High school "mock elections" are stupid, I know. It seems like most of those voted as "most likely to succeed" end up living in a van down by the river anyway, right? Mock elections were always frivolous and entertaining and I never expected to win one. Somehow when I sat down at school one morning and listened to the morning announcements I heard my name through the crackle and hiss of our decrepit speaker in the classroom. That's right, yours truly won a high school mock election and is actually proud of it. The category that I "won", as voted by my peers, was "Most Reliable."
It felt good to know that my friends thought of me as a reliable person. I've always tried to treat my word as more than just words. I did my best to keep promises, be there for my friends and be a responsible classmate. I'm proud that my picture is in my senior year yearbook nestled between "Cutest Couple" and "Best Smile."
However, I've come to view the connection between personal development, self-discipline and reliability in a different light over the past few years. It's important for other people to see me as reliable, that's for certain. Colleagues need to know they can trust me. My students and players have to feel like I'm invested in them. On the other hand, there is somebody else I think is even more important to be reliable to: myself.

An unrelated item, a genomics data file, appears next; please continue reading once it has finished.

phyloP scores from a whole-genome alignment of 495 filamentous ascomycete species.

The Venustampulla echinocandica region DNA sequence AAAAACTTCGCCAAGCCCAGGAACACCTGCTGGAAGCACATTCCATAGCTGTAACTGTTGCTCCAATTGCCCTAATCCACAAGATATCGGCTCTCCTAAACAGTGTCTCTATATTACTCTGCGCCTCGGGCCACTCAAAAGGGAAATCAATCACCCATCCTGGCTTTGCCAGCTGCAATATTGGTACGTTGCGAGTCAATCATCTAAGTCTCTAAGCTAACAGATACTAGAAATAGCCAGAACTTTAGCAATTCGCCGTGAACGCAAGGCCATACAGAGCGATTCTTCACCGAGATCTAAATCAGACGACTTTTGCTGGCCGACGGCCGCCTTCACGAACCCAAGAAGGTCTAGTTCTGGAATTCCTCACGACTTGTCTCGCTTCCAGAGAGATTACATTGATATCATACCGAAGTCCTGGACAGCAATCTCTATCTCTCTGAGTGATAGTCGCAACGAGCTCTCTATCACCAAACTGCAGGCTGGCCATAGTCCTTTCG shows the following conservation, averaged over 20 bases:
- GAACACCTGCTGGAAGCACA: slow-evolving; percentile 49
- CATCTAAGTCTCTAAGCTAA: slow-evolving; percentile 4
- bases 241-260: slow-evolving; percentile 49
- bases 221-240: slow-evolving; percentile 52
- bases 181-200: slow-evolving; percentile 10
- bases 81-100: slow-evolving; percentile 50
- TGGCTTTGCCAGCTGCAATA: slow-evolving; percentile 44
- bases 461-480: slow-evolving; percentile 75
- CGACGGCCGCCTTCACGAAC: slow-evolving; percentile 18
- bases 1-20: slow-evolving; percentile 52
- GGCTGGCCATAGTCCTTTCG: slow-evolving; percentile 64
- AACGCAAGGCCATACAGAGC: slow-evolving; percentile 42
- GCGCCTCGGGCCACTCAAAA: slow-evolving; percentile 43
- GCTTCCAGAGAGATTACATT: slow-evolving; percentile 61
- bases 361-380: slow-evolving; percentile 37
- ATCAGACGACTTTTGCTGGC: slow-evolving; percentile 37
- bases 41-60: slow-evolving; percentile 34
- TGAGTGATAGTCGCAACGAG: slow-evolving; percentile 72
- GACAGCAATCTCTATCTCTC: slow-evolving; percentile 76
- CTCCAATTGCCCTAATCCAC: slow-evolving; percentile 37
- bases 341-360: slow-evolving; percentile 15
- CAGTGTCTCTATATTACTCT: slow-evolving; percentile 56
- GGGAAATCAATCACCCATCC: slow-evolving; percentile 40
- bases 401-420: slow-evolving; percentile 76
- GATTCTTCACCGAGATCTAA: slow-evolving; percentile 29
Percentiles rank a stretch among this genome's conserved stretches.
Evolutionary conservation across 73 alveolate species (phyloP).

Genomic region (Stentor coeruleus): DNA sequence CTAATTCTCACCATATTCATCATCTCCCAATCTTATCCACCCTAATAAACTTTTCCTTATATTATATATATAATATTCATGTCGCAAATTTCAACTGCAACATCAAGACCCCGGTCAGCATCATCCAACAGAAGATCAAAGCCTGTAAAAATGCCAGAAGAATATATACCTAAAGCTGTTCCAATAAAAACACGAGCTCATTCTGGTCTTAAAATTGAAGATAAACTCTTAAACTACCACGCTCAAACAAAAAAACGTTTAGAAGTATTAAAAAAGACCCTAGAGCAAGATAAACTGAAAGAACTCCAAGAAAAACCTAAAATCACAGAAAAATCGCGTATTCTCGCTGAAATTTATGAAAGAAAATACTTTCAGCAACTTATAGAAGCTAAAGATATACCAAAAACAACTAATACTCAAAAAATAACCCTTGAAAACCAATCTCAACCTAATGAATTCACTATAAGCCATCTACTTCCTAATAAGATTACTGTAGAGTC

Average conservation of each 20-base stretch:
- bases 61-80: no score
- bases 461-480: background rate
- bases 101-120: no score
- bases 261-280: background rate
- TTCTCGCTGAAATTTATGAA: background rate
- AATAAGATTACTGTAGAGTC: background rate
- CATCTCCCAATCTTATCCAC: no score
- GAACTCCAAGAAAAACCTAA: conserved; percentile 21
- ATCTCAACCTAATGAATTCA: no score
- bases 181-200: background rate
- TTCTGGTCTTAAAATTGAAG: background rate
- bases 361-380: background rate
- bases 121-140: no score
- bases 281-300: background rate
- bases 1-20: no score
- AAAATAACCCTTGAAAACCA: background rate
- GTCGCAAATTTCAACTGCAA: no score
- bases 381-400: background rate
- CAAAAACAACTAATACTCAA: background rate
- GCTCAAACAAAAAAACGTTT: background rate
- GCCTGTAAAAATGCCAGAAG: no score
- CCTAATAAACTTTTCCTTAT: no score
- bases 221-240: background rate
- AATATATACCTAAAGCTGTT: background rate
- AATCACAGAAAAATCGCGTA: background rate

Having the self discipline to follow through on the goals and expectations I set for myself creates that sense of self-reliability. If I couldn't rely on myself, how many goals would I set? If I even managed to set some goals, how safe would they be? The more I develop my self discipline the more I know that I can count on myself to show up when the going gets tough.
My classmates viewed me as a reliable person back in high school because I tried to make sure I always stayed true to my word with them. If I said I'd do something for a friend, I'd do it. Now that I'm outside the social-bubble of high school, my self-reliability is what I care about the most now. If I tell myself I'm going to do something, do I do it? If I tell myself I'm going to lose 10 pounds or stop biting my nails, do I show up?
If you can't trust yourself, who can?